Roots reggae has found fertile soil in Africa, especially Nigeria, where Majek Fashek, Nigeria's biggest reggae star, grew up listening to Marley and Jimmy Cliff. "Reggae music comes naturally to African people," he says, "because it's African music. Reggae music is music for the oppressed, it's a music of hope. Most African youths play reggae music now. I do my own style of chant, from the African perspective, and I use the juju drums; that's what makes it full African music. So it has finally come back to the roots. The cycle completed."
If Columbia's recent signing of dreadlocked DJ Tony Rebel is any indication, dancehall itself may be returning to the roots. "Artists like Bob Marley and Peter Tosh paved the way for us," he says. "That's why we have to show honor to their work. There's a whole lot of roots artists now, and I mean fresh ones. Garnet Silk is the new sensation in Jamaica and he's strictly singing about God. So it's just a matter of time. Some slack DJs were made very popular, so the youths were carried away by that. Most of them will tell you that they wanted to DJ the good side of the music, but nothing good comes easy."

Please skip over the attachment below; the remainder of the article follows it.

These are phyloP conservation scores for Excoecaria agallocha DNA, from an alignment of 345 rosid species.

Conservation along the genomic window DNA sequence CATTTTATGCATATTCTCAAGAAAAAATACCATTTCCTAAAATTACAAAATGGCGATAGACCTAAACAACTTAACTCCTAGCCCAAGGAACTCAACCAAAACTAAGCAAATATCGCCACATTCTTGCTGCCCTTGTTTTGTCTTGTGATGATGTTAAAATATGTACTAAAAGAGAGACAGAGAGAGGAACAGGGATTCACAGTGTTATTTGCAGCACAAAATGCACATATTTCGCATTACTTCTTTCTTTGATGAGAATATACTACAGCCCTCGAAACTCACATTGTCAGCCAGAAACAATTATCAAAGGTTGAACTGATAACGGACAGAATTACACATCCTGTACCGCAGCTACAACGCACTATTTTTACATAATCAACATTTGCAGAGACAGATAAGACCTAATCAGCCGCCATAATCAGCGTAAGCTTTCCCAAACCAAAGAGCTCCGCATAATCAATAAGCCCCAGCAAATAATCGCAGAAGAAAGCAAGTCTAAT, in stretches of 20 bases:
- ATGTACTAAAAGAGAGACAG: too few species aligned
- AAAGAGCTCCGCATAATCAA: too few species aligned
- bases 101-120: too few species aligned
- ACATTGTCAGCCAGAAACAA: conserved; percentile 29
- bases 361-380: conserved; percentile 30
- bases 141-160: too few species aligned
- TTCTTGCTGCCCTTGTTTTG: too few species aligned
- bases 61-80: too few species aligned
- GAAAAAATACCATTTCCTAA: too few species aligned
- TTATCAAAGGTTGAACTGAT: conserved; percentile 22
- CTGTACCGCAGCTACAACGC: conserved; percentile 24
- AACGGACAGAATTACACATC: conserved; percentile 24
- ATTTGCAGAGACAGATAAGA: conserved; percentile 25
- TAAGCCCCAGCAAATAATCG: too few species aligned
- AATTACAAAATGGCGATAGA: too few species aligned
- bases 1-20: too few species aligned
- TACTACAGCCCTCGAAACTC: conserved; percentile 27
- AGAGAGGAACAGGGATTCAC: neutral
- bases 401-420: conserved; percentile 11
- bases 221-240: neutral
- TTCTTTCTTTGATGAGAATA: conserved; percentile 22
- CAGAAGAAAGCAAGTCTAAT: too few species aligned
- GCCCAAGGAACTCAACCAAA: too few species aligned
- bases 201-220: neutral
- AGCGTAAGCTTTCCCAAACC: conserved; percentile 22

For the moment, however, slackness prevails, Mercury has signed boglemeister Buju Banton, while Cobra and Super Cat cavort on MTV. Still, no major label has landed Ninjaman, the rudest of the rude boys, who's considered too wild to handle. In his absence, Shabba rules the roost, but even he has a social conscience of sorts: "Shabba sings about sex," he says,"but you better protect yourself, because when the bomb takes a hold you, you don't say Shabba give it to you. The greatest sex is safe sex-- Shakba says that. Put that in red ink. Right on, popcorn. I'm out of here, I'm gone. Boom bye."
New York-based journaiist Larry
Birnbaum writes about world (and other)
musics and hosts a weekly world-music
radio show on WYNE-FM 91.5.
Posted: Thu - February 6, 2003 at 05:59 PM